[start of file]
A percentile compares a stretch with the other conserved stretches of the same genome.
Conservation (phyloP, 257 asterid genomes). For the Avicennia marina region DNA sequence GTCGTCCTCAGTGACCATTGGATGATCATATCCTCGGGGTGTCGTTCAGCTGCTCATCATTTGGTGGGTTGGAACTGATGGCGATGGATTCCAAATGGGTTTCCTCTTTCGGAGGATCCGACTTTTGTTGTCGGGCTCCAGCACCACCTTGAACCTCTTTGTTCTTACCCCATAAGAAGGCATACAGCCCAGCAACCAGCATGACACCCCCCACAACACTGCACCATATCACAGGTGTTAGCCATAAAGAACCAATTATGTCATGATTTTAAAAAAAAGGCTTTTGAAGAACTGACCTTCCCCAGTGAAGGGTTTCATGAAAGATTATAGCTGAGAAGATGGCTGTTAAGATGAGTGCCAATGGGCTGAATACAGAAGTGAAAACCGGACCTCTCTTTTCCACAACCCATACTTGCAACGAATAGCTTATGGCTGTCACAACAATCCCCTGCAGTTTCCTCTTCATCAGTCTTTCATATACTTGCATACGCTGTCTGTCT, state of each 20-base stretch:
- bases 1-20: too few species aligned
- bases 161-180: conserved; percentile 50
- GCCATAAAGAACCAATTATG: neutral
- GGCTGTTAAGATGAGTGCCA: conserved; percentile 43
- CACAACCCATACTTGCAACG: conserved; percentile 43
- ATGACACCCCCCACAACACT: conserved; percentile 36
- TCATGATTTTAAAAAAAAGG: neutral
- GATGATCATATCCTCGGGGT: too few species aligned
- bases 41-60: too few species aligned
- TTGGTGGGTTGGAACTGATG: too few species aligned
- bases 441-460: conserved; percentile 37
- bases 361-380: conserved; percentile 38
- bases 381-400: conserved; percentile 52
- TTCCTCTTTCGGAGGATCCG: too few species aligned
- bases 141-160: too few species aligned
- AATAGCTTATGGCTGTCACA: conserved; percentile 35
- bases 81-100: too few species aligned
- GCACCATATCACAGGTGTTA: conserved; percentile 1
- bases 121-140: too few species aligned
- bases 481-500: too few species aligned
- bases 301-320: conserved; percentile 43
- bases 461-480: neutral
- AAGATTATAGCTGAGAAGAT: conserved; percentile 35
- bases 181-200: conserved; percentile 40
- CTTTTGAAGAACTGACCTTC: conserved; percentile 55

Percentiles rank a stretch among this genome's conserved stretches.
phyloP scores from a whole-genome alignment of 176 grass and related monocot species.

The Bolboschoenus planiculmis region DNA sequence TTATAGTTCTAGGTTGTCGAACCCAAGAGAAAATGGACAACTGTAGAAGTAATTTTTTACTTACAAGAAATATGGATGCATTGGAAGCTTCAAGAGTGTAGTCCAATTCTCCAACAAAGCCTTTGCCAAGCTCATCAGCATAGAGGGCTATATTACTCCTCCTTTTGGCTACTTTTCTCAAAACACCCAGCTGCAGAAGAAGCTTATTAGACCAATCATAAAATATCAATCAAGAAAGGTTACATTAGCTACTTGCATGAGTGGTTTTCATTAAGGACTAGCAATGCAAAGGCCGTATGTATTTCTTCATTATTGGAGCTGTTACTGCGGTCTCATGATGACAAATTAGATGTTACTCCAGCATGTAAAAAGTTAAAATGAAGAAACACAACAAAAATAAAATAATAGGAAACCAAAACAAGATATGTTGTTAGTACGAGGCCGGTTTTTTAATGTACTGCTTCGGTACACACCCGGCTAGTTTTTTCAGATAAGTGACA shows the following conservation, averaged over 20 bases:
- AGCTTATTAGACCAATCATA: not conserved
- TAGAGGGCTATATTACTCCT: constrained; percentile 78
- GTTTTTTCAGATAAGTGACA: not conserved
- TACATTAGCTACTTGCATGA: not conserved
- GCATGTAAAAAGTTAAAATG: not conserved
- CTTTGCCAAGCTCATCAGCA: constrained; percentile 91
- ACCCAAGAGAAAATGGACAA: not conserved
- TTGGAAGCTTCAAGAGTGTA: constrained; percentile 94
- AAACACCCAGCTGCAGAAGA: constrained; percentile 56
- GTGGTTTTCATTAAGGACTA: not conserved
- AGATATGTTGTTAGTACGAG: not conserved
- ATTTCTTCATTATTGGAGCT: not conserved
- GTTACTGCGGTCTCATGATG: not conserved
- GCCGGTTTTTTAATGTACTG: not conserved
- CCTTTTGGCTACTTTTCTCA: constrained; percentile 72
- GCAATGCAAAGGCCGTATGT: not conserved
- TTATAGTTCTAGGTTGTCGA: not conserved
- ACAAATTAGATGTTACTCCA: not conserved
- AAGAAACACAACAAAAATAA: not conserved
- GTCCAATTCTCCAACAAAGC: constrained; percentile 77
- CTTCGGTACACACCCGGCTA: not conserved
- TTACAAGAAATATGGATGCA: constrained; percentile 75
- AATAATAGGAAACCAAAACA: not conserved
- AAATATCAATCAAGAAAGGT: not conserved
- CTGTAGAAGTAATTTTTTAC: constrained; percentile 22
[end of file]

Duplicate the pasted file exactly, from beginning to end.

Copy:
A percentile compares a stretch with the other conserved stretches of the same genome.
Conservation (phyloP, 257 asterid genomes). For the Avicennia marina region DNA sequence GTCGTCCTCAGTGACCATTGGATGATCATATCCTCGGGGTGTCGTTCAGCTGCTCATCATTTGGTGGGTTGGAACTGATGGCGATGGATTCCAAATGGGTTTCCTCTTTCGGAGGATCCGACTTTTGTTGTCGGGCTCCAGCACCACCTTGAACCTCTTTGTTCTTACCCCATAAGAAGGCATACAGCCCAGCAACCAGCATGACACCCCCCACAACACTGCACCATATCACAGGTGTTAGCCATAAAGAACCAATTATGTCATGATTTTAAAAAAAAGGCTTTTGAAGAACTGACCTTCCCCAGTGAAGGGTTTCATGAAAGATTATAGCTGAGAAGATGGCTGTTAAGATGAGTGCCAATGGGCTGAATACAGAAGTGAAAACCGGACCTCTCTTTTCCACAACCCATACTTGCAACGAATAGCTTATGGCTGTCACAACAATCCCCTGCAGTTTCCTCTTCATCAGTCTTTCATATACTTGCATACGCTGTCTGTCT, state of each 20-base stretch:
- bases 1-20: too few species aligned
- bases 161-180: conserved; percentile 50
- GCCATAAAGAACCAATTATG: neutral
- GGCTGTTAAGATGAGTGCCA: conserved; percentile 43
- CACAACCCATACTTGCAACG: conserved; percentile 43
- ATGACACCCCCCACAACACT: conserved; percentile 36
- TCATGATTTTAAAAAAAAGG: neutral
- GATGATCATATCCTCGGGGT: too few species aligned
- bases 41-60: too few species aligned
- TTGGTGGGTTGGAACTGATG: too few species aligned
- bases 441-460: conserved; percentile 37
- bases 361-380: conserved; percentile 38
- bases 381-400: conserved; percentile 52
- TTCCTCTTTCGGAGGATCCG: too few species aligned
- bases 141-160: too few species aligned
- AATAGCTTATGGCTGTCACA: conserved; percentile 35
- bases 81-100: too few species aligned
- GCACCATATCACAGGTGTTA: conserved; percentile 1
- bases 121-140: too few species aligned
- bases 481-500: too few species aligned
- bases 301-320: conserved; percentile 43
- bases 461-480: neutral
- AAGATTATAGCTGAGAAGAT: conserved; percentile 35
- bases 181-200: conserved; percentile 40
- CTTTTGAAGAACTGACCTTC: conserved; percentile 55

Percentiles rank a stretch among this genome's conserved stretches.
phyloP scores from a whole-genome alignment of 176 grass and related monocot species.

The Bolboschoenus planiculmis region DNA sequence TTATAGTTCTAGGTTGTCGAACCCAAGAGAAAATGGACAACTGTAGAAGTAATTTTTTACTTACAAGAAATATGGATGCATTGGAAGCTTCAAGAGTGTAGTCCAATTCTCCAACAAAGCCTTTGCCAAGCTCATCAGCATAGAGGGCTATATTACTCCTCCTTTTGGCTACTTTTCTCAAAACACCCAGCTGCAGAAGAAGCTTATTAGACCAATCATAAAATATCAATCAAGAAAGGTTACATTAGCTACTTGCATGAGTGGTTTTCATTAAGGACTAGCAATGCAAAGGCCGTATGTATTTCTTCATTATTGGAGCTGTTACTGCGGTCTCATGATGACAAATTAGATGTTACTCCAGCATGTAAAAAGTTAAAATGAAGAAACACAACAAAAATAAAATAATAGGAAACCAAAACAAGATATGTTGTTAGTACGAGGCCGGTTTTTTAATGTACTGCTTCGGTACACACCCGGCTAGTTTTTTCAGATAAGTGACA shows the following conservation, averaged over 20 bases:
- AGCTTATTAGACCAATCATA: not conserved
- TAGAGGGCTATATTACTCCT: constrained; percentile 78
- GTTTTTTCAGATAAGTGACA: not conserved
- TACATTAGCTACTTGCATGA: not conserved
- GCATGTAAAAAGTTAAAATG: not conserved
- CTTTGCCAAGCTCATCAGCA: constrained; percentile 91
- ACCCAAGAGAAAATGGACAA: not conserved
- TTGGAAGCTTCAAGAGTGTA: constrained; percentile 94
- AAACACCCAGCTGCAGAAGA: constrained; percentile 56
- GTGGTTTTCATTAAGGACTA: not conserved
- AGATATGTTGTTAGTACGAG: not conserved
- ATTTCTTCATTATTGGAGCT: not conserved
- GTTACTGCGGTCTCATGATG: not conserved
- GCCGGTTTTTTAATGTACTG: not conserved
- CCTTTTGGCTACTTTTCTCA: constrained; percentile 72
- GCAATGCAAAGGCCGTATGT: not conserved
- TTATAGTTCTAGGTTGTCGA: not conserved
- ACAAATTAGATGTTACTCCA: not conserved
- AAGAAACACAACAAAAATAA: not conserved
- GTCCAATTCTCCAACAAAGC: constrained; percentile 77
- CTTCGGTACACACCCGGCTA: not conserved
- TTACAAGAAATATGGATGCA: constrained; percentile 75
- AATAATAGGAAACCAAAACA: not conserved
- AAATATCAATCAAGAAAGGT: not conserved
- CTGTAGAAGTAATTTTTTAC: constrained; percentile 22